I am looking for one of the crossbows too or the super penetrator 500 gold ,both true .64 wave antennas. I am here in Alaska and I need all the gain and transmit possible. what was the max power input one can put into the crossbow? If you find one I will pay good money 4 one thanks again . 351 here in Anchorage , Alaska
After the ubiquitous quarter-wave vertical, the next most-popular vertical is a 5/8 wavelength vertical, which is almost twice as high.
5/8 is .625. If ".64" is the actual length that maximizes the gain, I confess I didn't know that. For an 11 Meter antenna, that's about a 6" difference, for an antenna whose radiator is otherwise about 21 feet high.
The 6 inch difference won't change the design of the matching coil (which is a necessary part at the base of the 5/8 wavelength vertical). The fine-tuning would be performed the same, whether the radiator has the extra 6 inches or not. Although the performance between .625 and .64 wavelengths could be calculated by a smart guy with a calculator, it would be difficult to notice in actual operating. If the difference in gain is some tenths of a dB, and an S-Unit equals 6 db, then the improvement in your signal going from a .625 radiator to a .64 radiator won't be noticeable.
Maybe commercial 5/8 wave verticals are actually cut for .64. I don't know. But I wouldn't worry about it.
The thing to worry about is if achieving the dream of a 5/8 wave vertical is possible. I say yes it is possible. Aside from the fact that there are certainly other fine 5/8 wavelength verticals available today, the design of the 5/8 wave vertical is textbook boilerplate, if you might get interested in building an antenna project. A blueprint with nothing but dimensions would be insufficient for a beginner -- an article with construction details would be important to build a strong antenna.
It's a big internet, and the plans have to be available out there someplace. Like I say, it's boilerplate, not top secret. Aluminum tubing is available on eBay and the closeout-hardware store. You might need a foot or two of heavy copper wire for the matching coil. And an SWR meter when it's all together to tap the coil just right.
In summary, although I'm sure the Crossbow was a thing of beauty (I never heard of it), don't get held up in achieving your 5/8 wave vertical just because you can't find a Crossbow. Make your own; it's not rocket science. There'll probably be a couple of mistakes made along the way, that's the "learning" part of the project. Your Version 2 will be better than Version 1.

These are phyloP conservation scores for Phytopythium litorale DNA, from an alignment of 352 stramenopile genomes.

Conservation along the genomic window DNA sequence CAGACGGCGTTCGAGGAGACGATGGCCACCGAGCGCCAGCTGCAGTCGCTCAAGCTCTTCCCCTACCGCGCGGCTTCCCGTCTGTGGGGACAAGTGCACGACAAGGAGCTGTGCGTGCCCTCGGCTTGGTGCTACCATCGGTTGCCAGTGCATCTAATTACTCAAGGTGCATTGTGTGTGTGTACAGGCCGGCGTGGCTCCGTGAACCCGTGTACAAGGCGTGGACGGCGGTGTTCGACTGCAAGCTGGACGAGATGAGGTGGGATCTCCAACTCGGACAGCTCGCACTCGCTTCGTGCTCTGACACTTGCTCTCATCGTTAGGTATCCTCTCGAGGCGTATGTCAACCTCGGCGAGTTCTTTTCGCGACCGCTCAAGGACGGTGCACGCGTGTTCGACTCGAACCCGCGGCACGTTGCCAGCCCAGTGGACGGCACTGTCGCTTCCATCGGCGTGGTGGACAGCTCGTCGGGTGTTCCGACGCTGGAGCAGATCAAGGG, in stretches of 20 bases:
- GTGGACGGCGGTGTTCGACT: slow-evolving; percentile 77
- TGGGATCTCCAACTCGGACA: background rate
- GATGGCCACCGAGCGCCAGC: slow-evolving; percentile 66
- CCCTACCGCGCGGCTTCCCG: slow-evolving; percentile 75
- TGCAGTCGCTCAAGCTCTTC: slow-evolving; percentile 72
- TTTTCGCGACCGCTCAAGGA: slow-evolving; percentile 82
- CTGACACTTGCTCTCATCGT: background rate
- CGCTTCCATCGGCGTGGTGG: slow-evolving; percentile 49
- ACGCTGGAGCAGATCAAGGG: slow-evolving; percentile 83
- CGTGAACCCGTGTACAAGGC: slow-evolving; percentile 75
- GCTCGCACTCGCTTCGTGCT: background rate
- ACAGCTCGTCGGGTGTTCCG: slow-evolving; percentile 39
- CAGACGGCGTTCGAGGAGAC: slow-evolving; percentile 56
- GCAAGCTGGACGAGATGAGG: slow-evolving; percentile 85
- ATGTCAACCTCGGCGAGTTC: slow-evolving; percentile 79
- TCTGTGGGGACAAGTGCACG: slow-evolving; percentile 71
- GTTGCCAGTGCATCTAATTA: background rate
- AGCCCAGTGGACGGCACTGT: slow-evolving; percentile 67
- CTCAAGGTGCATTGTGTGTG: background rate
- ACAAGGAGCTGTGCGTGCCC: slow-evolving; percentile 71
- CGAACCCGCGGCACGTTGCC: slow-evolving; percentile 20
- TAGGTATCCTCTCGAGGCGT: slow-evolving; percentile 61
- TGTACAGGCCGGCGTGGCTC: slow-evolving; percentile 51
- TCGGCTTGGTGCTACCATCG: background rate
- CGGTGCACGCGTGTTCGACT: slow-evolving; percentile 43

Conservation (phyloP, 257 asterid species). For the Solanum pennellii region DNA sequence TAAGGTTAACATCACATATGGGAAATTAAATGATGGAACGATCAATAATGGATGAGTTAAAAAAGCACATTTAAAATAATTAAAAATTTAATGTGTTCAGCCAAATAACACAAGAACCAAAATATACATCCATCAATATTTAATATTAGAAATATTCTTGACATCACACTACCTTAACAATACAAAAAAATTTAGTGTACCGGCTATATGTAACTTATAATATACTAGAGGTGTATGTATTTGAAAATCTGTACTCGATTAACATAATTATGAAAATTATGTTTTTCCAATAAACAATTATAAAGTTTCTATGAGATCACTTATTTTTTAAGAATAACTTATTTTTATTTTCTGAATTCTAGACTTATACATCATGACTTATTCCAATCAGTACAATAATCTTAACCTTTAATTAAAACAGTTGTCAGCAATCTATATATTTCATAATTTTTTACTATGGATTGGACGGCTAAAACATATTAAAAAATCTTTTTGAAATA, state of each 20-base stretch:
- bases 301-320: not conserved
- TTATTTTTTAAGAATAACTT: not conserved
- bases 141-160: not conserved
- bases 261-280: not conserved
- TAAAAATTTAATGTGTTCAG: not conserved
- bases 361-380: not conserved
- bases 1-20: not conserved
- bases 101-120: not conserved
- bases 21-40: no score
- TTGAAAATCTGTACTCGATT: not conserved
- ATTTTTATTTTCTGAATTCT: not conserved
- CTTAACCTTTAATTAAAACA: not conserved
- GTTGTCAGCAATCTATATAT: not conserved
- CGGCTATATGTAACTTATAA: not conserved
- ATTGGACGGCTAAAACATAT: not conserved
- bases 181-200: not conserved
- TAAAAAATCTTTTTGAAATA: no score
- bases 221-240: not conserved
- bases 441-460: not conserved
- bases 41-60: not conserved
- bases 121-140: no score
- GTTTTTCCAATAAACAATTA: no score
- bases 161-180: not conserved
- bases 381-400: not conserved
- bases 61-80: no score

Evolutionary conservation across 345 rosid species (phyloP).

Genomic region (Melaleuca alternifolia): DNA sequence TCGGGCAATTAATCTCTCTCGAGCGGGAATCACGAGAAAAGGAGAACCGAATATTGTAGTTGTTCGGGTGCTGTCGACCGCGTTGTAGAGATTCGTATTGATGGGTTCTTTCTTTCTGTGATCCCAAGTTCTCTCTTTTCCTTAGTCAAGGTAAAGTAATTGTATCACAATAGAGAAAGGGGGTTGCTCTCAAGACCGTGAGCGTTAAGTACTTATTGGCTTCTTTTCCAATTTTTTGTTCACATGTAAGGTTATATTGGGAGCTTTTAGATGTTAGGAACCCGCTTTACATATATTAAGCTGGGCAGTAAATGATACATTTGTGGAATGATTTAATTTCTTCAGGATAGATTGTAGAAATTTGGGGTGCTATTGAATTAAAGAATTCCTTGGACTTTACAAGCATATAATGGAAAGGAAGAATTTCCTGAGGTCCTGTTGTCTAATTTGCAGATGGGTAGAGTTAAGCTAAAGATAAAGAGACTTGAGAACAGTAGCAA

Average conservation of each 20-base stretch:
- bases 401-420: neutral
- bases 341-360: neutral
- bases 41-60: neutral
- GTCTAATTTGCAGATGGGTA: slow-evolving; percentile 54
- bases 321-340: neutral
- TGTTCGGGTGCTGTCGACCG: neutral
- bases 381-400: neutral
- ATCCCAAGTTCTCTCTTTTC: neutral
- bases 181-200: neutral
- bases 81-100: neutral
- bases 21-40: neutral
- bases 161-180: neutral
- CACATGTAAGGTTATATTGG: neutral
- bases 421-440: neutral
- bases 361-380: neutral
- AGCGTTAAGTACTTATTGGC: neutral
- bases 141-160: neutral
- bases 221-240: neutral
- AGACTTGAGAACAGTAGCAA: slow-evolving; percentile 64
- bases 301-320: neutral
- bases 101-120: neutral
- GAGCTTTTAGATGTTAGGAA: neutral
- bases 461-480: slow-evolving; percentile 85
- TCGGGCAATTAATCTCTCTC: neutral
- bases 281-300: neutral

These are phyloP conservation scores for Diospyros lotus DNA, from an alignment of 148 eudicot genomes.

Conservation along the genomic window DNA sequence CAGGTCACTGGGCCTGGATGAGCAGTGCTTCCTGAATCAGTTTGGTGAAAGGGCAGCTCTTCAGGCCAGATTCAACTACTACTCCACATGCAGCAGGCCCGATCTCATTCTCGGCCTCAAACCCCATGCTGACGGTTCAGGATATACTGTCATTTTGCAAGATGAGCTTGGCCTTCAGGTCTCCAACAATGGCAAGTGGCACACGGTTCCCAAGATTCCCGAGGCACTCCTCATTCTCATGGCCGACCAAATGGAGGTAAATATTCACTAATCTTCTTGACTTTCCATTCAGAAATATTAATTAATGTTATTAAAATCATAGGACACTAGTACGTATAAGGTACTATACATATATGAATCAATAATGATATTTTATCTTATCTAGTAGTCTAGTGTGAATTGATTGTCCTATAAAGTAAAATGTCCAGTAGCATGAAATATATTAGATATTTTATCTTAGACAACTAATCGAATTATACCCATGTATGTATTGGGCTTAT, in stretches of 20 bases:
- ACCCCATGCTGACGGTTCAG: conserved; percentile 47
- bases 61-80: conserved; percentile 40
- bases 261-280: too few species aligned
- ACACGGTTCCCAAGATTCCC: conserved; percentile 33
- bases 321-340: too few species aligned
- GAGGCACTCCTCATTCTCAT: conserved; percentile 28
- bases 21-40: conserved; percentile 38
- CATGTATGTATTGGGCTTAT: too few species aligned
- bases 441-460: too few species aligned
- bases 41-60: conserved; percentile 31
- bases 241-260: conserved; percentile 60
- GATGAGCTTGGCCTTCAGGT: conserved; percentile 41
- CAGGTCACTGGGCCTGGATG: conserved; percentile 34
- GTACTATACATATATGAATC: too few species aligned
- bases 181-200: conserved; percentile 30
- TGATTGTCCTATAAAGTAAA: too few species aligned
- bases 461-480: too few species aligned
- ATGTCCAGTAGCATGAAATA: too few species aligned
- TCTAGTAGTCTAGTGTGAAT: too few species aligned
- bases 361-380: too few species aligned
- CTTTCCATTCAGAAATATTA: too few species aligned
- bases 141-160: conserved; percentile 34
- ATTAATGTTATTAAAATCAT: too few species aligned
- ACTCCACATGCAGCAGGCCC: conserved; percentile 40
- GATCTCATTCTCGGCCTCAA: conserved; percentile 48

When I was a kid, my father had a Mighty Magnum III, 5/8 wave vertical, until it got hit by lightning. He said he put a "Blitz Bug," which was a spark-gap lightning arrestor, in the coax. It was inline with the coax a couple of feet from the base of the antenna. The Blitz Bug had a screw-terminal, so you could run some aluminum ground wire from the screw-terminal to a ground rod underneath the antenna. But my father said he didn't have another piece of ground wire running from the antenna's mounting hardware to the ground rod, also. He said that if he had the mounting hardware grounded too, then maybe the Courier 23+ radio in the basement wouldn't have blown up, also.
Dad said the ground wire from the Blitz Bug to the ground rod had mostly vaporized. And inside the CB radio, there were wires going towards the SO-238 connector, but they were also vaporized, so there were no actual wires connected to the SO-238 anymore.
I remember that the coil connects the radiator to the ground plane. There are probably another couple of connections around the coil that I don't remember, but the DC resistance from the radiator to the ground plane is about 0 ohms, because of that coil. From a lightning-protection point of view, that's a good thing, since a ground wire run up to the mounting hardware and the radials will also provide a DC ground to the radiator. (That is, a DC ground, not an RF ground -- the coil provides a DC ground to the radiator, but it doesn't short out the RF.) And with the whole 5/8 wave vertical DC grounded, that means it's going to be real difficult to build up a static charge on any part of the antenna, and that will help keep from attracting lightning. It won't be a sure thing, but it will help.
In summary, 21 feet of aluminum rod sticking up into the sky is a thing of beauty, but you also have to read up on lightning protection if you're going to put up a vertical. Of course, disconnecting the antenna from the radio when you're not using it is an idea.
I was pretty much the only person that used that radio in those days. Another kid on CB. Good thing I didn't have my hands wrapped around the D-104 microphone when the lightning hit; heh heh.
Hi all. i tryed to buy a 27mhz or 11 meter .64 antenna i missed out buy about 6 months they dont make it any more it was a english made antenna called a VORTEX QUASAR .64 if you google VORTEX QUASAR .64 antenna there's a video of the .64 antenna they look strong and simple to make. it does not have a matching coil but it uses a length of cowax cable cut to a tune lenght with the outer and iner wire joined at the end. you would be best watch video for this to make sence. if i could fined a plan for a vortex quasar .64 antenna and a detail wireing of the cowax cable tuner i might make one. if you knew how to make a coil matcher you could use it. hasany body got a homebrew plans of a vortex quasar .64 antenna. john